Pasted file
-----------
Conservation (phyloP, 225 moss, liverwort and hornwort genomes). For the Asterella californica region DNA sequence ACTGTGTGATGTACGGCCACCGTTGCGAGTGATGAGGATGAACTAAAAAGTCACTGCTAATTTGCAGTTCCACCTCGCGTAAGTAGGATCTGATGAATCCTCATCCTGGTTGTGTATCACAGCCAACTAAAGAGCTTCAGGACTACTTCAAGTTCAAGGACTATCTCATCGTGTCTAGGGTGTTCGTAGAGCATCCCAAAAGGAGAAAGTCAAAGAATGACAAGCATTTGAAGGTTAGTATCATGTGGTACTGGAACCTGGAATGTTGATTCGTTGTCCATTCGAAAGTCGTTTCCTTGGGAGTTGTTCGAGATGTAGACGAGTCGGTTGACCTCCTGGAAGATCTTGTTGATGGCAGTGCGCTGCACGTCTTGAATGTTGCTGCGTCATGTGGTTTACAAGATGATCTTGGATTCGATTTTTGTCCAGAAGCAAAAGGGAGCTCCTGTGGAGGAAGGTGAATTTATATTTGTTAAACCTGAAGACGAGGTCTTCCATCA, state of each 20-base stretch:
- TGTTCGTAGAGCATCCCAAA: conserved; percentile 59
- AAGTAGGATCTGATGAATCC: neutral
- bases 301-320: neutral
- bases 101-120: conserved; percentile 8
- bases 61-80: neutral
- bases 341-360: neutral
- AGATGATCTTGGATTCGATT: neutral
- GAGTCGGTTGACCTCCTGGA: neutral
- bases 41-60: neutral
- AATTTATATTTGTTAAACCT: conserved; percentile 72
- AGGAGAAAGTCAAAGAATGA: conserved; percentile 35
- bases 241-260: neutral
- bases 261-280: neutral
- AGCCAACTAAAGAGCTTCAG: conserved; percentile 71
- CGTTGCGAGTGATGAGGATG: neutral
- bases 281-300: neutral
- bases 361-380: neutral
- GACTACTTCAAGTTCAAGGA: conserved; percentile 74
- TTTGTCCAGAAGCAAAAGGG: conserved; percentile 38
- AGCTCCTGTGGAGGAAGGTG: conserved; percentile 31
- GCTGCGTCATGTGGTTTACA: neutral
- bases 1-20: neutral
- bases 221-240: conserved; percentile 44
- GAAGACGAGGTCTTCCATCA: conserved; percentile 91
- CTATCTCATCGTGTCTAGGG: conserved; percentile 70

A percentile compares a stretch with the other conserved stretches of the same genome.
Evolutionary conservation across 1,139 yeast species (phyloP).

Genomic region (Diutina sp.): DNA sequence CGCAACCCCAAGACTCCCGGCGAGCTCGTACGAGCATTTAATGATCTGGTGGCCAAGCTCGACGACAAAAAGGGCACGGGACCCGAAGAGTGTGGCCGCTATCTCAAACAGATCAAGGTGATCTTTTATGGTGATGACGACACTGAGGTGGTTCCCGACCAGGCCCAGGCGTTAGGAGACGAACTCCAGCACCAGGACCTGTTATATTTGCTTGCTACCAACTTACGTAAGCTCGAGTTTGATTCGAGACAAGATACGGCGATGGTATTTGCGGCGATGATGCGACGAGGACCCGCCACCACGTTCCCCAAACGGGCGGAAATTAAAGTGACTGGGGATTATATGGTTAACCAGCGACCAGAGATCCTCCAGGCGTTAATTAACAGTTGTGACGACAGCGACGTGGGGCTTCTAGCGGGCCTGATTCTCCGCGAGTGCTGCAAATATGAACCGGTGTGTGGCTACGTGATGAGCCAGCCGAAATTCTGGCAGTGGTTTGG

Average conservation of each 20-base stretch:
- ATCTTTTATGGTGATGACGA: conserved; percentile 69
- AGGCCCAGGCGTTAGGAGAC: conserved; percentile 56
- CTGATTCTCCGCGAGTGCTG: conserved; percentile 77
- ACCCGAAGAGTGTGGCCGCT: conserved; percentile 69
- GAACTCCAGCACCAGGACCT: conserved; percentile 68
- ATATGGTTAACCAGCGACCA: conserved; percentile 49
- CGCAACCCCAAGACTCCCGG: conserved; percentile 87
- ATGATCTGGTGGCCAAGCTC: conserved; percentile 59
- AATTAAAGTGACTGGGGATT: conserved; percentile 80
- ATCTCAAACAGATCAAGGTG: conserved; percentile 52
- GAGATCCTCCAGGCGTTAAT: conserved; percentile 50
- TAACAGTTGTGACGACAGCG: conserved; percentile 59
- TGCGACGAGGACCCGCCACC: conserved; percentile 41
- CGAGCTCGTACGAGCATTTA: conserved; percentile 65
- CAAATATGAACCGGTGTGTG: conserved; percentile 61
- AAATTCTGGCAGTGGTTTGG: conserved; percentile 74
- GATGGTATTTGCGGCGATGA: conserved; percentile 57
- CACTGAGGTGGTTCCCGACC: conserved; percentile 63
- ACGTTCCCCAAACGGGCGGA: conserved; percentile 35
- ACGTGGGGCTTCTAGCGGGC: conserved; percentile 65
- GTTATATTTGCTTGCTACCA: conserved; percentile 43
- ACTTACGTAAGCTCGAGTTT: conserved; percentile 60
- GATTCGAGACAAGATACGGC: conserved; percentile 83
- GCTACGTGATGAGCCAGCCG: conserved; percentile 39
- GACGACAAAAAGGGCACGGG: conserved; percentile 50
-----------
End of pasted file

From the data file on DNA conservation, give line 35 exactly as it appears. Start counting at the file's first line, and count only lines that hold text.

- GAACTCCAGCACCAGGACCT: conserved; percentile 68